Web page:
The Effects of English Proficiency among Childhood Immigrants: Are Hispanics Different?
AbstractWe test whether the effect of English proficiency differs between Hispanic and non-Hispanic immigrants. Using 2000 U.S. Census microdata on immigrants who arrived before age 15, we relate labor market, education, marriage, fertility and location of residence variables to their age at arrival in the U.S., and in particular whether that age fell within the "critical period" of language acquisition. We interpret the observed difference in outcomes between childhood immigrants who arrive during the critical period and those who arrive later (adjusted for non-language-related age-at-arrival effects using childhood immigrants from English-speaking countries) as an effect of English- language skills and construct an instrumental variable for English-language skills. We find that both Hispanics and nonHispanics exhibit lower English proficiency if they arrive after the critical period, but this drop in English proficiency is larger for Hispanics. The effect of English proficiency on earnings and education is nevertheless quite similar across groups, while some differences are seen for marriage, fertility, and location of residence outcomes. In particular, although higher English proficiency reduces (for both groups) the number of children and the propensity to be married, marry someone with the same birthplace or origin, and live in an "ethnic enclave," these effects are smaller for Hispanics.
Download InfoIf you experience problems downloading a file, check if you have the proper application to view it first. In case of further problems read the IDEAS help page. Note that these files are not on the IDEAS site. Please be patient as the files may be large.
Bibliographic InfoPaper provided by Centre for Research and Analysis of Migration (CReAM), Department of Economics, University College London in its series CReAM Discussion Paper Series with number 1007.
Date of creation: May 2010
Date of revision:
Contact details of provider:
Postal: Drayton House, 30 Gordon Street, London WC1H 0AX
Phone: +44 (0)20 7679 5888
Fax: +44 (0)20 7916 2775
Web page: http://www.cream-migration.org/
More information through EDIRC
Please report citation or reference errors to , or , if you are the registered author of the cited work, log in to your RePEc Author Service profile, click on "citations" and make appropriate adjustments.:
- Hoyt Bleakley & Aimee Chin, 2004. "Language Skills and Earnings: Evidence from Childhood Immigrants," The Review of Economics and Statistics, MIT Press, vol. 86(2), pages 481-496, May.
- Brian Duncan & Stephen J. Trejo, 2005.
"Ethnic Identification, Intermarriage, and Unmeasured Progress by Mexican Americans,"
NBER Working Papers
11423, National Bureau of Economic Research, Inc.
- Brian Duncan & Stephen J. Trejo, 2007. "Ethnic Identification, Intermarriage, and Unmeasured Progress by Mexican Americans," NBER Chapters, in: Mexican Immigration to the United States, pages 229-268 National Bureau of Economic Research, Inc.
- Duncan, Brian & Trejo, Stephen, 2005. "Ethnic Identification, Intermarriage, and Unmeasured Progress by Mexican Americans," IZA Discussion Papers 1629, Institute for the Study of Labor (IZA).
- McManus, Walter & Gould, William & Welch, Finis, 1983. "Earnings of Hispanic Men: The Role of English Language Proficiency," Journal of Labor Economics, University of Chicago Press, vol. 1(2), pages 101-30, April.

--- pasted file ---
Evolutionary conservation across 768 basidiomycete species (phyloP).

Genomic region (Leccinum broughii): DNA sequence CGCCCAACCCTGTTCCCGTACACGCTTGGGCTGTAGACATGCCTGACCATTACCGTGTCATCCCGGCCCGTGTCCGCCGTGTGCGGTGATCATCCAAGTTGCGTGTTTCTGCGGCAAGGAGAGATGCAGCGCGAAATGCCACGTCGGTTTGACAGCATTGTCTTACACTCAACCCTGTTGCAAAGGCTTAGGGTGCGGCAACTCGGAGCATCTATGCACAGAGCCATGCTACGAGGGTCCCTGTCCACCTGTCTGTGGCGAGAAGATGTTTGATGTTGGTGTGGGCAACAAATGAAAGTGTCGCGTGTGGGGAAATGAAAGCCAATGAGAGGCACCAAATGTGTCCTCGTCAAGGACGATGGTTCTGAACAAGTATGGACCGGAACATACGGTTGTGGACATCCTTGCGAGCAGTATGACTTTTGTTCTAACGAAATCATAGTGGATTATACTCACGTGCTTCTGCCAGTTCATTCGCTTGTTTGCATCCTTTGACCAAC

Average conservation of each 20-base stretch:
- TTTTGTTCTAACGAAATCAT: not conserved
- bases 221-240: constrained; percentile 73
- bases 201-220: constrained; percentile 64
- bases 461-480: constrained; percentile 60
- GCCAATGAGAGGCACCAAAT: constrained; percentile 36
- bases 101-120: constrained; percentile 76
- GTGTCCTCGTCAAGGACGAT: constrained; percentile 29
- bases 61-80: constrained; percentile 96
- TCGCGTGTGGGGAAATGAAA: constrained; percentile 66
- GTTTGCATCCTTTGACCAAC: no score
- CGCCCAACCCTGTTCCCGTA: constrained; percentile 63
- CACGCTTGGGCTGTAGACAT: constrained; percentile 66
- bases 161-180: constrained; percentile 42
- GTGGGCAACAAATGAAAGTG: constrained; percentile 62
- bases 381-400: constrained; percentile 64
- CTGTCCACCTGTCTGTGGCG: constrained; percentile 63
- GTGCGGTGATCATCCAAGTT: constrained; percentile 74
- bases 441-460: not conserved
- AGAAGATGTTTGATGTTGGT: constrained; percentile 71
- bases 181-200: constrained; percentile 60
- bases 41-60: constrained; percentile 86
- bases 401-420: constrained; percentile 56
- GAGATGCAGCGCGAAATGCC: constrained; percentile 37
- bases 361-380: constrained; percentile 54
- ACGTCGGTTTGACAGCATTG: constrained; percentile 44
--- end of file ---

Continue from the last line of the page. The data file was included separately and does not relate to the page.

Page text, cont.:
- Chiswick, Barry R & Miller, Paul W, 1995. "The Endogeneity between Language and Earnings: International Analyses," Journal of Labor Economics, University of Chicago Press, vol. 13(2), pages 246-88, April.
- Gray Swicegood & Frank Bean & Elizabeth Stephen & Wolfgang Opitz, 1988. "Language usage and fertility in the Mexican-origin population of the United States," Demography, Springer, vol. 25(1), pages 17-33, February.
- Xin Meng & Robert G. Gregory, 2005. "Intermarriage and the Economic Assimilation of Immigrants," Journal of Labor Economics, University of Chicago Press, vol. 23(1), pages 135-176, January.
- Hoyt Bleakley & Aimee Chin, 2009.
"Age at Arrival, English Proficiency, and Social Assimilation Among U.S. Immigrants,"
CReAM Discussion Paper Series
0913, Centre for Research and Analysis of Migration (CReAM), Department of Economics, University College London.
- Hoyt Bleakley & Aimee Chin, 2010. "Age at Arrival, English Proficiency, and Social Assimilation among US Immigrants," American Economic Journal: Applied Economics, American Economic Association, vol. 2(1), pages 165-92, January.
- Hoyt Bleakley & Aimee Chin, 2008. "What Holds Back the Second Generation?: The Intergenerational Transmission of Language Human Capital Among Immigrants," Journal of Human Resources, University of Wisconsin Press, vol. 43(2), pages 267-298.
For technical questions regarding this item, or to correct its authors, title, abstract, bibliographic or download information, contact: (CReAM Administrator) or (Thomas Cornelissen).
If you have authored this item and are not yet registered with RePEc, we encourage you to do it here. This allows to link your profile to this item. It also allows you to accept potential citations to this item that we are uncertain about.
If references are entirely missing, you can add them using this form.
If the full references list an item that is present in RePEc, but the system did not link to it, you can help with this form.
If you know of missing items citing this one, you can help us creating those links by adding the relevant references in the same way as above, for each refering item. If you are a registered author of this item, you may also want to check the "citations" tab in your profile, as there may be some citations waiting for confirmation.
Please note that corrections may take a couple of weeks to filter through the various RePEc services.